Anglo-Saxon tribes of Britain. The name is derived from their residence in Hallam, a place name found in Yorkshire and Derbyshire. In Yorkshire, Hallam is found in the South Riding. Further research revealed that the name is derived from the Old Scandinavian word hallr, or from the Old English word hall, both of which meant "stony." The place name meant "the stony place, the place at the rocks." In Derbyshire there is a place called West Hallam and another called Kirk Hallam. These names are derived from the Old English word halh, which meant "remote nook of land." Kirk in the Old English meat "church;" the name as a whole would be "church in a remote place," while West Hallam was a "remote place in the west."
Early Origins of the Ailown family
Yorkshire at Hallam or perhaps at Halling, a village on the North Downs in the northern part of Kent that dates back to the 8th century when it was first listed as Hallingas. CITATION[CLOSE]
Mills, A.D., Dictionary of English Place-Names. Oxford: Oxford University Press, 1991. Print. (ISBN 0-19-869156-4) By the time of the Domesday Book of 1086, the place name was known as Hallinges, CITATION[CLOSE]
Williams, Dr Ann. And G.H. Martin, Eds., Domesday Book A Complete Translation. London: Penguin, 1992. Print. (ISBN 0-141-00523-8) and literally meant "settlement of the family of a man called Heall, " from the Old English personal name + "ingas." CITATION[CLOSE]
Mills, A.D., Dictionary of English Place-Names. Oxford: Oxford University Press, 1991. Print. (ISBN 0-19-869156-4)
Early History of the Ailown family
Another 324 words (23 lines of text) covering the years 1250, 1417, 1403 and 1405 are included under the topic Early Ailown History in all our PDF Extended History products and printed products wherever possible.
Ailown Spelling Variations
hundred years, spelling variations in names were a common occurrence. As the English language changed in the Middle Ages, absorbing pieces of Latin and French, as well as other languages, the spelling of people's names also changed considerably, even over a single lifetime. Many variations of the name Ailown have been found, including Hallam, Halam, Hallum and others.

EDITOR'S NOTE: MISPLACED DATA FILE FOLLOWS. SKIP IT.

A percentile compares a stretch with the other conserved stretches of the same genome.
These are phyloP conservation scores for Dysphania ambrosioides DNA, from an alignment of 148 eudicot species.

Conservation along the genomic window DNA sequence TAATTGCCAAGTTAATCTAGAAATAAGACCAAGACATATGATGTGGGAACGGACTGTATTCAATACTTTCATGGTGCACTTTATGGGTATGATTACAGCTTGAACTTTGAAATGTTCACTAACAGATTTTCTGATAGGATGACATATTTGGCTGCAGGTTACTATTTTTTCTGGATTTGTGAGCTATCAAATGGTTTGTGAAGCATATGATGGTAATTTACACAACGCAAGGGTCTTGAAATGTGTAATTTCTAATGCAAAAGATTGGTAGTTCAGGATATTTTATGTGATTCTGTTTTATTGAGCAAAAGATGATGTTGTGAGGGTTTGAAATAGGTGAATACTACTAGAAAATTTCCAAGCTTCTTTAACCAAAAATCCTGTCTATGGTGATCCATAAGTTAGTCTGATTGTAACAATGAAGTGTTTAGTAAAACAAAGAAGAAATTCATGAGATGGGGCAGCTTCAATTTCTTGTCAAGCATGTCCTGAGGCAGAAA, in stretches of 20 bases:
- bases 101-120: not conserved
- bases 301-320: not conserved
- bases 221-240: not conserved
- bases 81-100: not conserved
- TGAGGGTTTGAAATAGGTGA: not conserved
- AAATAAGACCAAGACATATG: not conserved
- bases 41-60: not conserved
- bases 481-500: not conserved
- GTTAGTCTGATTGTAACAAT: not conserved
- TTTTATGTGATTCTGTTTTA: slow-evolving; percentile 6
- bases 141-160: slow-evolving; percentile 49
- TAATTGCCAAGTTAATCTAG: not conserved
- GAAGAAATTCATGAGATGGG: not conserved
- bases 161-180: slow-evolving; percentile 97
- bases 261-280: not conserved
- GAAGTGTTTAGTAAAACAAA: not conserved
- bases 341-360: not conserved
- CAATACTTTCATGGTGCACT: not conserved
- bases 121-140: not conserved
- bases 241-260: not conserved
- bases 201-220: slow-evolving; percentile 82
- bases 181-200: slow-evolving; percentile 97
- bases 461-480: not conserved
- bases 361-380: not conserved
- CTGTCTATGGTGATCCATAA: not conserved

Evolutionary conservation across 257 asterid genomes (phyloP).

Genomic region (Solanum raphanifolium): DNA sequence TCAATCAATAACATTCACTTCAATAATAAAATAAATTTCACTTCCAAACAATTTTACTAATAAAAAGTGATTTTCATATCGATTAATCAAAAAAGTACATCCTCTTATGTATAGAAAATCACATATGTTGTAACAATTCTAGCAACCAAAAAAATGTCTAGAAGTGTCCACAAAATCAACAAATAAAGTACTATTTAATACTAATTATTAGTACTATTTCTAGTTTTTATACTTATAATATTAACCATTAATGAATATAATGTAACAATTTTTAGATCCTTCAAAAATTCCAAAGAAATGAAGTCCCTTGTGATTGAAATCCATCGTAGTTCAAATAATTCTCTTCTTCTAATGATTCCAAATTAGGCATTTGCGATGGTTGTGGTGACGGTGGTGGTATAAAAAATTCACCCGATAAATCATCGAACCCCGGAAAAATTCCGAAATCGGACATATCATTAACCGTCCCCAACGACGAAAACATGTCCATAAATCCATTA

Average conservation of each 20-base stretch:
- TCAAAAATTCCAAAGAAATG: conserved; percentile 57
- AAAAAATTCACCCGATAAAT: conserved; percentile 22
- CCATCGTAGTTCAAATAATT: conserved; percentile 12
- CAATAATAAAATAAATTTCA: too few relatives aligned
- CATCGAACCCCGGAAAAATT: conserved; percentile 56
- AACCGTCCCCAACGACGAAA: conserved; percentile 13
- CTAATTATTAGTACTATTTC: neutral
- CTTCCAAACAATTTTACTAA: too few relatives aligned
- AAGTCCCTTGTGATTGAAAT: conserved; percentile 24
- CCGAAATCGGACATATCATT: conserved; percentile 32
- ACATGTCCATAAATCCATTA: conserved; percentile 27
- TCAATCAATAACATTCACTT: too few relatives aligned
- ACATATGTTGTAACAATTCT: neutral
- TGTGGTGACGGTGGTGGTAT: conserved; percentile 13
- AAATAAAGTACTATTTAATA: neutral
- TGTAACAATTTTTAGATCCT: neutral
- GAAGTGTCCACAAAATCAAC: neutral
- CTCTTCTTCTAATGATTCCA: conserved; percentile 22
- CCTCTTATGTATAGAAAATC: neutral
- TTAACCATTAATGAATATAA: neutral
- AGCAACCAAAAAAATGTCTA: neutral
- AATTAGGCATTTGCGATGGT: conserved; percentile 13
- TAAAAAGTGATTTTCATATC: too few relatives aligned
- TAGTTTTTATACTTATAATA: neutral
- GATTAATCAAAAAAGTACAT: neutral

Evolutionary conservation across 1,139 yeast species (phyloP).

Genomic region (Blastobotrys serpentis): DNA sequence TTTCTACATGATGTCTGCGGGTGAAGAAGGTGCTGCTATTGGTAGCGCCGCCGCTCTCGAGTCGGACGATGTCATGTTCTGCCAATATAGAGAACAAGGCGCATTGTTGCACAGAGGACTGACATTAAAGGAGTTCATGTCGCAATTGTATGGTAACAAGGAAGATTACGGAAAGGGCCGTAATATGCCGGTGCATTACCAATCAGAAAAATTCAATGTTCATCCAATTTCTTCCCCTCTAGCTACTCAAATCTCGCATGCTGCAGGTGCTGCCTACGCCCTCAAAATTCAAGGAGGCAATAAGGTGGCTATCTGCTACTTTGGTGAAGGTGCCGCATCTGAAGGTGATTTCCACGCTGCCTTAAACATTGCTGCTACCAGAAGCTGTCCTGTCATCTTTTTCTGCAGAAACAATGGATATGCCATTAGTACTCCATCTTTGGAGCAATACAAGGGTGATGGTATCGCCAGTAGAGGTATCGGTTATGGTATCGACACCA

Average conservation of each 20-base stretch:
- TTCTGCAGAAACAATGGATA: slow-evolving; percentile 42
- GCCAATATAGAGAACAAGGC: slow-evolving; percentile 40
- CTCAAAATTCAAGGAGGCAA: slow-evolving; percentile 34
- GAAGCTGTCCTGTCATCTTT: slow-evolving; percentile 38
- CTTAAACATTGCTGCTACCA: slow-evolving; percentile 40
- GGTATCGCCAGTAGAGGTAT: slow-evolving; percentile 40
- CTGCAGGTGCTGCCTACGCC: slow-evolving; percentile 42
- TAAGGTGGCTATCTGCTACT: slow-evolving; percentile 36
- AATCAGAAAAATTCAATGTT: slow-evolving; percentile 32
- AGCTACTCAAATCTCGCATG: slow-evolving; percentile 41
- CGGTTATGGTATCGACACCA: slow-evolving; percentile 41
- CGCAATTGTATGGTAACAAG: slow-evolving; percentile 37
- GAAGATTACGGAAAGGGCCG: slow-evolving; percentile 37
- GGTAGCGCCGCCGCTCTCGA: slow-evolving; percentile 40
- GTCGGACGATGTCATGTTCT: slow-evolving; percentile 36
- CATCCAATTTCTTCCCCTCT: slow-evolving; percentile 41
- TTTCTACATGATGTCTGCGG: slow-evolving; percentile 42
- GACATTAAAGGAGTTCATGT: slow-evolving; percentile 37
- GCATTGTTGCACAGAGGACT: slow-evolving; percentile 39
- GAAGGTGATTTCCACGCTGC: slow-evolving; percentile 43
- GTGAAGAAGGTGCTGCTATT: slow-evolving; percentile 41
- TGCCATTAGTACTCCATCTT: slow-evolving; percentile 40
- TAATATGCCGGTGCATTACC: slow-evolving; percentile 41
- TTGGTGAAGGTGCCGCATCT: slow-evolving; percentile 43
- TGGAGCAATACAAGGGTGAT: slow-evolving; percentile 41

Early Notables of the Ailown family (pre 1700)
Another 37 words (3 lines of text) are included under the topic Early Ailown Notables in all our PDF Extended History products and printed products wherever possible.
Migration of the Ailown family to Ireland
Some of the Ailown family moved to Ireland, but this topic is not covered in this excerpt.
Another 82 words (6 lines of text) about their life in Ireland is included in all our PDF Extended History products and printed products wherever possible.
Migration of the Ailown family to the New World and Oceana
In an attempt to escape the chaos experienced in England, many English families boarded overcrowded and diseased ships sailing for the shores of North America and other British colonies. Those families hardy enough, and lucky enough, to make the passage intact were rewarded with land and a social environment less prone to religious and political persecution. Many of these families became important contributors to the young colonies in which they settled. Early immigration and passenger lists have documented some of the first Ailowns to arrive on North American shores: James Hallam who settled in Maryland in 1741; William Hallam settled in Barbados in 1680 with his servants; Thomas and William Hallam settled in Newcastle co. Del. in 1855.
Ailown Family Crest Products